We take up the tale in the Year of out Lord 2006, at a time when the King?s colony in the Great Southland has descended upon the fair State of Victoria. Despite supplications to the contrary, General Gallop has determined Ye Olde Docklands to be of a form pleasing to his eye. And so, it was agreed upon, that it should host the third and final State of Origin match for said year.
The 78th clash between New South Wales and Queensland is set to take place undercover at Telstra Dome in Melbourne where the Maroons will look to arrest a three-series losing streak that is threatening to debase the very notion of Origin Football?well depending on who you talk to.
I suppose if you were going to endanger the existence of this interstate rivalry, then Melbourne would be a fitting place for such an act. But when considering the possible outcomes of this match, I?m not sure there is a more neutral arena for it to be played.
Of the four previous Origin matches played in Melbourne, three have been contested at the MCG, with NSW holding the upper hand 2-1. The first ever game south of the Murray was played at Olympic Park back in 1990 and was also won by NSW. But three of the four contests were following games in Sydney, and twice the series was on the line only for NSW to claim victory. This is the first time the decider has been taken out of either of the two native States however.
So I think all that points to a wide open game and that is able to be won by either team on their day.
New South Wales come into this game offering a few changes to the sides that have played in the first two matches.
Not since Antony and Cleopatra had we seen such an uneasy, unholy union that was Brett Finch and Braith Anasta. They?ve had their time sheets marked ?Never to be Selected Again? and make way for the future which is Craig Gower and Mark Gasnier, with Matt Cooper slotting into the centres.
This will ultimately prove to be the talking point of the match: if NSW win the media will hail the pairing as a success; if they lose it will be a disaster. I think it has the potential to be a great combination if Gower can direct the play and kick well. With a guy of Gasnier?s strikepower running off your shoulder, any half gap can result in mayhem for the opposition. Moreover, if Queensland is expecting this it will bring Brett Hodgson and Ben Hornby into calculations as worthy alternatives.
I?m not sure how NSW will introduce Hornby, but I?ve been thinking that perhaps he?ll get a run at first receiver when Danny Buderus comes off with Gower playing acting half. Whatever takes place, NSW will be hoping he can work as well with Gasnier tomorrow night as he does at club level. With Cooper only serving to strengthen the defence of the Blues, the rest of the backline is left unchanged.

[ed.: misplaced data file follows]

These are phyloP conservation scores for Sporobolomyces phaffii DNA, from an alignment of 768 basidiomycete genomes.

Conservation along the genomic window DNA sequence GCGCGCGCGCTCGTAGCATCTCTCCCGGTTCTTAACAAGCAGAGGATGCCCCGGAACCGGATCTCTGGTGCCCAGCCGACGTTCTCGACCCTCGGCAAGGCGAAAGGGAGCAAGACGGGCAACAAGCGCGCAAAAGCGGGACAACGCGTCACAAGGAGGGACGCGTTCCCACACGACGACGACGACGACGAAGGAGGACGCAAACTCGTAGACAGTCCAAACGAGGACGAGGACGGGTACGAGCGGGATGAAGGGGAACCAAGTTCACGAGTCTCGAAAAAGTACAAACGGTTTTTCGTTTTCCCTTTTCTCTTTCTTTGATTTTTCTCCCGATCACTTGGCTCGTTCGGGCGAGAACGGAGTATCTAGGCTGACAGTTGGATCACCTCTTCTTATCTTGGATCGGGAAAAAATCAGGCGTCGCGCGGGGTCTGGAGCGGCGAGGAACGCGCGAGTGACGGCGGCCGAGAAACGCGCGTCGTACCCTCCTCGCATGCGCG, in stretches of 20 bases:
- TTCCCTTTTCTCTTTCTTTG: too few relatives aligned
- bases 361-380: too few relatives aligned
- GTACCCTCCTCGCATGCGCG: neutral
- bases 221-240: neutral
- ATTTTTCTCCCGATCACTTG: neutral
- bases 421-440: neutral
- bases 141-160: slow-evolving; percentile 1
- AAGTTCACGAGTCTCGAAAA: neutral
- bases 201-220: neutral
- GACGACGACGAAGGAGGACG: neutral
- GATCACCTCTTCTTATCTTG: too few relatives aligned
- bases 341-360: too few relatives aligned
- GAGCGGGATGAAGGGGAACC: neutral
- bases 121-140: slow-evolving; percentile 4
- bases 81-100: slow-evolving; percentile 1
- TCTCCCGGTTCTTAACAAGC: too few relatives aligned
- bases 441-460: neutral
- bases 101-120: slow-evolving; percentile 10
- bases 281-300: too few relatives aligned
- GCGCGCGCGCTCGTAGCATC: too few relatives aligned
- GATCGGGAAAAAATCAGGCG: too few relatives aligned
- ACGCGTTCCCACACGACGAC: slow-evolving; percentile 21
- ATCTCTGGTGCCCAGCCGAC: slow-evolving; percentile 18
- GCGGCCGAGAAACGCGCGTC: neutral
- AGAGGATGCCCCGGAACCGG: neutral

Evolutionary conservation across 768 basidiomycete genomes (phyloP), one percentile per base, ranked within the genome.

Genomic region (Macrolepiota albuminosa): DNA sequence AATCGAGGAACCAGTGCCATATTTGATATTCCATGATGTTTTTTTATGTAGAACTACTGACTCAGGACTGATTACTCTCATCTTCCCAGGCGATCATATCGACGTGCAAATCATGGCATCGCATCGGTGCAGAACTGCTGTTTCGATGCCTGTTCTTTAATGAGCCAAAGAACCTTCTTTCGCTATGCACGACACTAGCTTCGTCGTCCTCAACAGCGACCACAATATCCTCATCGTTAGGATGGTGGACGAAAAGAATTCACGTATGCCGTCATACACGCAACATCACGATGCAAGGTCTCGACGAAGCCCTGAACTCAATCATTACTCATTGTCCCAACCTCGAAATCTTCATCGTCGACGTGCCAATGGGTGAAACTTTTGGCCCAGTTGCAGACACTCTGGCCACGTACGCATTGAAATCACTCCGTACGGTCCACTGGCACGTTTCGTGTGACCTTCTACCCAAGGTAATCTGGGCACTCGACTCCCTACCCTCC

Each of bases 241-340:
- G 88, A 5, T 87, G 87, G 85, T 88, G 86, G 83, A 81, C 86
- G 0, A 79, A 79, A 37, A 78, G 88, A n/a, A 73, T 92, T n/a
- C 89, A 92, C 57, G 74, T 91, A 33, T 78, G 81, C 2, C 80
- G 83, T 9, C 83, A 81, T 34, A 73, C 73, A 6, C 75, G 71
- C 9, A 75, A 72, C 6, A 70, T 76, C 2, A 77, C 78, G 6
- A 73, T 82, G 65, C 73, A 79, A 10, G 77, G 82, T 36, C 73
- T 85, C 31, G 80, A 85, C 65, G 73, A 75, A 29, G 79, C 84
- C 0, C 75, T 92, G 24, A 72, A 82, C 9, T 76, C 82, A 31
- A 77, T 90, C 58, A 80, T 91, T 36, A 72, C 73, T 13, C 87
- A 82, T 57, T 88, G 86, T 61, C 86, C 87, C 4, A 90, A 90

Which brings us to the forwards ? NSW needs to dominate here if the experiment of Gasnier is to work.
Brent Kite, Andrew Ryan and Craig Wing were all given the flick, opening the door for Luke Bailey to start, Luke O?Donnell to be reinstated and Paul Gallen will make his debut from the bench wearing the no.14 jumper, although there are some suggestions that he will start the match or perhaps Mark O?Meley.
In the Queensland camp things haven?t been quite so smooth. Gun centre Justin Hodges was ruled out early in proceedings pushing in-form winger Brent Tate one man in and selectors opting for a bit of a surprise in Rhys Wesser to cover the flank.
Wesser played his last match in Game III 2004 and, whilst he has made his mark at fullback, he?ll be up to the task for this one. Queensland opted for Canberra custodian Clinton Schifcofske to fill the boots left behind by the injured Karmichael Hunt (Game II) and the out of sorts Matt Bowen (Game I).
This is the first time Queensland has ever used three fullbacks in one series, but injuries have galvanised them in the past and it would be foolish to think this would do anything but in an Origin decider.
The big surprise was Josh Hannay?s recall. He hasn?t played since Game III in 2003, and by all reports he?ll be lucky to play in this one. A stomach virus has struck the Cowboy down and Willie Tonga has been brought in as cover. Strangely, his last outing as a cane toad was the same one as Rhys Wesser, and they got belted 36-14 in Sydney.
The forwards are much the same with the exception of Lillyman, who makes way for the experience of Tonie Carroll off the bench. I?m not a huge fan of this as I would expect Lillyman to make more impact than Carroll from the bench, but I?d still use Carroll as a starting player.
Price, Civoniceva, Webb and the smarts of Smith at hooker will give NSW plenty to think about though.
For the first time in a long time I?m really unsure about this game.
NSW look the better side on paper but how many times have punters been duped into thinking the Blues are much stronger only to have Queensland relish in the underdog tag and upset them? Too many, that?s how many?
Like just about every contest, a good big man will beat a good little man. All the Maroon forwards are strong and mobile with plenty of experience. Meanwhile, NSW have traded in Ryan for Gallen and I?m not sure that?s a good idea.
It?s likely to be a bit greasy down there and I think kicking will be very important. When the roof is closed at Telstra Dome the ball travels a little further and this could even things up a little.
But it?s a hard game to call. I?m going to choose Queensland by 6 points because their halves have remained the same and whilst they?ve had a few changes elsewhere in the backline, the rest of the team will rally around their men and get the job done.